Both natural and anthropogenic factors are important in determining a species’ risk of extinction. Little work has been done, however, to quantify the magnitude of current anthropogenic influences on the extinction process. The purpose of this study is to determine the extent to which measures of the intensity of human activity are related to the global variability of two measures of species’ susceptibility to extinction. We observed six indices of human activities in 90 countries, and we tested their relationships to the proportion of threatened bird and mammal species in each country, as well as to mammalian population density. After correcting for area effects, latitudinal diversity gradients, and body size (for population density), 28 to 50% of the remaining variation was statistically attributable to anthropogenic variables. Different measures of anthropogenic influence were most closely related to extinction risk in birds and mammals. Human population density was the variable most closely related to the proportion of threatened bird species per country, whereas per capita GNP was more important for mammal species. Mammalian population density strongly correlates with the extent of protected area per country. Contrary to suggestions in earlier literature, our work does not support the hypothesis that habitat loss is a prime contributor to species loss because frequencies of threatened birds and mammals are not closely related to patterns of land use.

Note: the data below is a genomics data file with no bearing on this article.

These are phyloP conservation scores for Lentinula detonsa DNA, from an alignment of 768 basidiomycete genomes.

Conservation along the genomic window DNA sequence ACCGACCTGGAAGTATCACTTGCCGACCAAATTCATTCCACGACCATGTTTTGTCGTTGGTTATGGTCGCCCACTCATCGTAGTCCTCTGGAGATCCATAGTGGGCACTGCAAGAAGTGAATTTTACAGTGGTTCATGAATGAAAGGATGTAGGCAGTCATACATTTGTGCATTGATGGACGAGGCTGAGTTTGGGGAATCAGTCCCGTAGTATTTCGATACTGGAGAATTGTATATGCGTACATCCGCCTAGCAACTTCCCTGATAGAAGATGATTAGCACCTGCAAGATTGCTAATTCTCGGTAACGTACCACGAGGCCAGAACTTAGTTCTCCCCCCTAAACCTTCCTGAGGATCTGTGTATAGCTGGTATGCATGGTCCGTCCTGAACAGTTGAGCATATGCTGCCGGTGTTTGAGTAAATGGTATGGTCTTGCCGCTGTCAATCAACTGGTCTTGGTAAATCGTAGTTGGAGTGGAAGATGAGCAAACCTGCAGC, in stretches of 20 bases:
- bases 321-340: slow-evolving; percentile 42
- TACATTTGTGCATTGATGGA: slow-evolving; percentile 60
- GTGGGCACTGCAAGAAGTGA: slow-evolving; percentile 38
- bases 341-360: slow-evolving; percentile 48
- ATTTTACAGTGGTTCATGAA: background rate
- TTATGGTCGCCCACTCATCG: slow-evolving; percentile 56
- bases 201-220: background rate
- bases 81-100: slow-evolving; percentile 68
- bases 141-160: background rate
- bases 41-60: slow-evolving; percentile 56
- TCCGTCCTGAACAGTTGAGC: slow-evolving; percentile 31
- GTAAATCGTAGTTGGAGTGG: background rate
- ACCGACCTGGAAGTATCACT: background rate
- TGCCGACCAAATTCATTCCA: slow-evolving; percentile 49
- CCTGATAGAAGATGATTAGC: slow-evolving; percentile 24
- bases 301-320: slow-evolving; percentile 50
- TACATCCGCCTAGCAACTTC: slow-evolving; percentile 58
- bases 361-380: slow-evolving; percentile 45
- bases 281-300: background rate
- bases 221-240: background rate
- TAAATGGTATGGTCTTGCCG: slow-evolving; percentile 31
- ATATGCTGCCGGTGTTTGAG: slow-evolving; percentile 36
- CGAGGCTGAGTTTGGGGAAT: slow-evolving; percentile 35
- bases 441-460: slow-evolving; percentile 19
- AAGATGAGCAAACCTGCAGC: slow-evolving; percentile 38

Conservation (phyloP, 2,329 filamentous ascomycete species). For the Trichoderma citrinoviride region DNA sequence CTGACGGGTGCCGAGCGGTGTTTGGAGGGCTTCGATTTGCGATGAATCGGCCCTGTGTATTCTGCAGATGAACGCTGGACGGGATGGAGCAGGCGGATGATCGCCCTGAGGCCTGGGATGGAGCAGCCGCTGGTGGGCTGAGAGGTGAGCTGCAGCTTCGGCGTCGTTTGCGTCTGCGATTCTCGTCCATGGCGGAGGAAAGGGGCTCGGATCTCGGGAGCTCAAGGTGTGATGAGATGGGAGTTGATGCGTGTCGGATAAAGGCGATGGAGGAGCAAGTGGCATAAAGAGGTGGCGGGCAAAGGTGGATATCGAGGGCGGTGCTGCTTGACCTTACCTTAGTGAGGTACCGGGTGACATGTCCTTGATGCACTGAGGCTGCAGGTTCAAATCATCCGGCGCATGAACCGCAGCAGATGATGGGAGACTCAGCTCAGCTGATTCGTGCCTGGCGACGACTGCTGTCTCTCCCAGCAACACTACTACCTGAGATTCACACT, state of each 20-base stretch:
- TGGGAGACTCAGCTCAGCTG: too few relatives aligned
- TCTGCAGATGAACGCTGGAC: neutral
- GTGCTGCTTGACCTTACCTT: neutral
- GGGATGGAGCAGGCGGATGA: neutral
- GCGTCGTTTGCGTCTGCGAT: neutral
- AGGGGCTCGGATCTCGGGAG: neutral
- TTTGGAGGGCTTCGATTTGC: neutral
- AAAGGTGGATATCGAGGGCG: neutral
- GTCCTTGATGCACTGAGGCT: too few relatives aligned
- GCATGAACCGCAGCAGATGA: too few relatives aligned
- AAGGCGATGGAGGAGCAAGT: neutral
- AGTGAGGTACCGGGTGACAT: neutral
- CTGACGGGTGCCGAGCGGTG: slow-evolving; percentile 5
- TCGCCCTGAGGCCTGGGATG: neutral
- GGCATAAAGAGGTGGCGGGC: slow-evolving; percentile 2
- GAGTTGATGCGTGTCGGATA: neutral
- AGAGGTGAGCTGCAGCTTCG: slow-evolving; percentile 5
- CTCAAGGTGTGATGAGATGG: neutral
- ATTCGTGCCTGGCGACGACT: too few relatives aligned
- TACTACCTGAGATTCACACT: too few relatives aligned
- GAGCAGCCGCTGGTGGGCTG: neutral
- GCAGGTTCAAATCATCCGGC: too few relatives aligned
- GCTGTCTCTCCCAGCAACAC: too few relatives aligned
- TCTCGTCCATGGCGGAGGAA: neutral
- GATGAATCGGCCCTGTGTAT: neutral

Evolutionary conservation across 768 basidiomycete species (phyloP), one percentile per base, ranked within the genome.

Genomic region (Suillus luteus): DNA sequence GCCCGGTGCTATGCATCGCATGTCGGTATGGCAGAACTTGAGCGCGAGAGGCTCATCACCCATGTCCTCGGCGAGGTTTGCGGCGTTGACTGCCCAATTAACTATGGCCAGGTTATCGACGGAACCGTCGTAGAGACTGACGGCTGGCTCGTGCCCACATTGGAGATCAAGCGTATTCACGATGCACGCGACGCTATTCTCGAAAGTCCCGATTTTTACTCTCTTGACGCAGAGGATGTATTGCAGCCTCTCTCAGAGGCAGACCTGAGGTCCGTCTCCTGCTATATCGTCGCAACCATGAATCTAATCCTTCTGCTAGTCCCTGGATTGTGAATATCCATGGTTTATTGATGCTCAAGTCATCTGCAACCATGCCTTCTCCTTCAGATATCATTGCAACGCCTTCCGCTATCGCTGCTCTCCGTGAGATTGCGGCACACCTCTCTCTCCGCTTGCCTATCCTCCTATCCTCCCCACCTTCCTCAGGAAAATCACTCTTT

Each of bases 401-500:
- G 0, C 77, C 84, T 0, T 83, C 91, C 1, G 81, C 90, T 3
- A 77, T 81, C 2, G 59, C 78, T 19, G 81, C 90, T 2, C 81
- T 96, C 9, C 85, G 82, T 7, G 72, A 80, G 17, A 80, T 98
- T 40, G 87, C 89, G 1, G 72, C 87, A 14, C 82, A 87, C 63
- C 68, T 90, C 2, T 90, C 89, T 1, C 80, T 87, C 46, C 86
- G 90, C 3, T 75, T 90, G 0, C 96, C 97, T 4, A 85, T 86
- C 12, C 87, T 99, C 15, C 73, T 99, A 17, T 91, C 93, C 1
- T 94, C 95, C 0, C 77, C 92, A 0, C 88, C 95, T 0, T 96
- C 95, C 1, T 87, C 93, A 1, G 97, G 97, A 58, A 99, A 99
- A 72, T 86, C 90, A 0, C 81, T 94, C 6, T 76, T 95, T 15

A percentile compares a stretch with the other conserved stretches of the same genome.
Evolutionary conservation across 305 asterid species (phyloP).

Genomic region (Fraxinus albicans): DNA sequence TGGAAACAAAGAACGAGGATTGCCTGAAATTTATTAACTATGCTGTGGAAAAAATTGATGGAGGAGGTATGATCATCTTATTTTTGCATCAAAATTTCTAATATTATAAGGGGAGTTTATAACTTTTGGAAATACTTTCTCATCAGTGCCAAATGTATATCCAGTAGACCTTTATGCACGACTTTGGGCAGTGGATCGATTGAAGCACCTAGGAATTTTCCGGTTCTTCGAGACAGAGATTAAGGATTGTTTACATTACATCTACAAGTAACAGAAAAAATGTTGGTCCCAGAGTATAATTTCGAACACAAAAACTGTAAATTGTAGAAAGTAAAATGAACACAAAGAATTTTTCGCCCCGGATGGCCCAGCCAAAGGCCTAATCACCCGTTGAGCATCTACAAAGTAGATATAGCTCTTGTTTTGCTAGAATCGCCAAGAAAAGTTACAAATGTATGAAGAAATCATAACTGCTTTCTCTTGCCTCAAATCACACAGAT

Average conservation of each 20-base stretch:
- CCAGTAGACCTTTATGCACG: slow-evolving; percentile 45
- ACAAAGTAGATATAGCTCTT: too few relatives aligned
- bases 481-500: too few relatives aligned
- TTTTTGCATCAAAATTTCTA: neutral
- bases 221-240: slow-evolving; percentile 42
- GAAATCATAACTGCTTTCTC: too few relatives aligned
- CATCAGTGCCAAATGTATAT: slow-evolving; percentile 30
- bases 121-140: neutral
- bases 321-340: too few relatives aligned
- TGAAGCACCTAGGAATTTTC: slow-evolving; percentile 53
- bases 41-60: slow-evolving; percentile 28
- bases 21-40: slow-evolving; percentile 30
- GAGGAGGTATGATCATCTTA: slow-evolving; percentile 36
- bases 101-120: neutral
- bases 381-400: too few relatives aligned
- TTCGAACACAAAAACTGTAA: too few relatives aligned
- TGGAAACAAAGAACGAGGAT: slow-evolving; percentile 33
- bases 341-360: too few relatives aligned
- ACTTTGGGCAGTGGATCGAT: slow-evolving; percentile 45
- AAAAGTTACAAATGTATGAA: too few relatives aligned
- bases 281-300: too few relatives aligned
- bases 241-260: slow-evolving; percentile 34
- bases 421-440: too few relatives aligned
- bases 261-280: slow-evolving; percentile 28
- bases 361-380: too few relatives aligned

Conservation Biology – Wiley
Published: Dec 1, 1995
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